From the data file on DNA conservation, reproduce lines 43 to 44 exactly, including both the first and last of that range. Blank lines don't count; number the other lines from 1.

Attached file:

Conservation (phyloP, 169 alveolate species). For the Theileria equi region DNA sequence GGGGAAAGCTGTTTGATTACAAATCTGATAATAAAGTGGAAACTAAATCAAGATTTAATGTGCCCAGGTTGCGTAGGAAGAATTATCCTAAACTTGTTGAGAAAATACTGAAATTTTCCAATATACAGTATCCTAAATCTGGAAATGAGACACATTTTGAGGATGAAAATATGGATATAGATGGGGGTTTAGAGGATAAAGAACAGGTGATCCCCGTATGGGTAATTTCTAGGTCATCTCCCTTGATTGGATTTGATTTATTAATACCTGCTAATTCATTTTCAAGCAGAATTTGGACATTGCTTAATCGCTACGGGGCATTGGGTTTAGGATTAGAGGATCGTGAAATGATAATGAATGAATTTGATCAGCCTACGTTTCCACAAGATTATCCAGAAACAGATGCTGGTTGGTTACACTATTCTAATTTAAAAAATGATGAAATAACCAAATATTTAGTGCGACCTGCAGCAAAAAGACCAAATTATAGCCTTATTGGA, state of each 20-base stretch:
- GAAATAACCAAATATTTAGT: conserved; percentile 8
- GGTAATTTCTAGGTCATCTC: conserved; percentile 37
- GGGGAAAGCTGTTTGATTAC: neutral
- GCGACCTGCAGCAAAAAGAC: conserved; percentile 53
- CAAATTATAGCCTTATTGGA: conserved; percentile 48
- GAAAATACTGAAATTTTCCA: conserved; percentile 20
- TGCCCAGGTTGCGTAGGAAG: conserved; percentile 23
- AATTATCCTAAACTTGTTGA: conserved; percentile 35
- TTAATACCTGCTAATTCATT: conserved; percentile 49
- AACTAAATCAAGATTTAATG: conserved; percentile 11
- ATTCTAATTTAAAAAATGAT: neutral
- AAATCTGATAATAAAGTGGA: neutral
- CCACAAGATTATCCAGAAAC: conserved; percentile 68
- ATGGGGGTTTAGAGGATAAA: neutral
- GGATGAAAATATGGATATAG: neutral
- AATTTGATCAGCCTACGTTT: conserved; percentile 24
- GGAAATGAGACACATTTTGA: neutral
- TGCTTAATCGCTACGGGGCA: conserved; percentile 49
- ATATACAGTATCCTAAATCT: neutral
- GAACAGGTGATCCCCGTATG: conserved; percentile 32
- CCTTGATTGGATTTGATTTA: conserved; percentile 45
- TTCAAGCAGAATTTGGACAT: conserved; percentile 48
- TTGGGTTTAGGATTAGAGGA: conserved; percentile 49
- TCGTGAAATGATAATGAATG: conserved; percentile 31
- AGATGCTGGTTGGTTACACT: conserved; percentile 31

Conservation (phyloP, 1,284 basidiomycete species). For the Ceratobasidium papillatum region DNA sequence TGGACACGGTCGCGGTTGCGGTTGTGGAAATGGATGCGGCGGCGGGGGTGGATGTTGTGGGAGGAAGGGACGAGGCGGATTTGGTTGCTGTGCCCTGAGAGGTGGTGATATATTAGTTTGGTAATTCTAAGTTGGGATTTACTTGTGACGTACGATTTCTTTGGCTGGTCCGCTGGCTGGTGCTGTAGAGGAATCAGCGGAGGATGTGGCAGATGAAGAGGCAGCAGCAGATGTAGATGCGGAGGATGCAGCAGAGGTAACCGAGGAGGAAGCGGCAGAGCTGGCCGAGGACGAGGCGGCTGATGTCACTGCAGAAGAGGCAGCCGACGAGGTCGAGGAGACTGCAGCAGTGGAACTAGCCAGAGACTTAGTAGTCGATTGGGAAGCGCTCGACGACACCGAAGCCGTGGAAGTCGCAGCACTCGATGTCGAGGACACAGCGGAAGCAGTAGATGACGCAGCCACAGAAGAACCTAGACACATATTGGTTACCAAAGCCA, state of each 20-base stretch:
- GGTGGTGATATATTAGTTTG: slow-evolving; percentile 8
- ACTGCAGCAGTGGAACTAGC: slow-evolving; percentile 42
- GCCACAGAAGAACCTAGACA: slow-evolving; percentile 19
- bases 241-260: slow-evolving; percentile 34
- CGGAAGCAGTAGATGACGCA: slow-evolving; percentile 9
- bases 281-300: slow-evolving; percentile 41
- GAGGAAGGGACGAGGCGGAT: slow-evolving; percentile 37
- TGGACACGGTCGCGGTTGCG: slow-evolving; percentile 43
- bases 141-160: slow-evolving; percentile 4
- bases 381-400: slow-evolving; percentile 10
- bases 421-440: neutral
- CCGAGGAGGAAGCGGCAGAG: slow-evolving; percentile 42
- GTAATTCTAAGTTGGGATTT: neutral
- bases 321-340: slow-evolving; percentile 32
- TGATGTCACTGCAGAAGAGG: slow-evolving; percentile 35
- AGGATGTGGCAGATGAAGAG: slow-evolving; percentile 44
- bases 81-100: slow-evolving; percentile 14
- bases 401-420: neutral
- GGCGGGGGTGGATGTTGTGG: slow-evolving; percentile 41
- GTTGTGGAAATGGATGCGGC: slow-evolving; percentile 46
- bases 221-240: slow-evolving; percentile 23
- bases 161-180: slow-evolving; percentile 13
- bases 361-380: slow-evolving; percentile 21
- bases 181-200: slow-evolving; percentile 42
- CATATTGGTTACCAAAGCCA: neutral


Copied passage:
- AGGATGTGGCAGATGAAGAG: slow-evolving; percentile 44
- bases 81-100: slow-evolving; percentile 14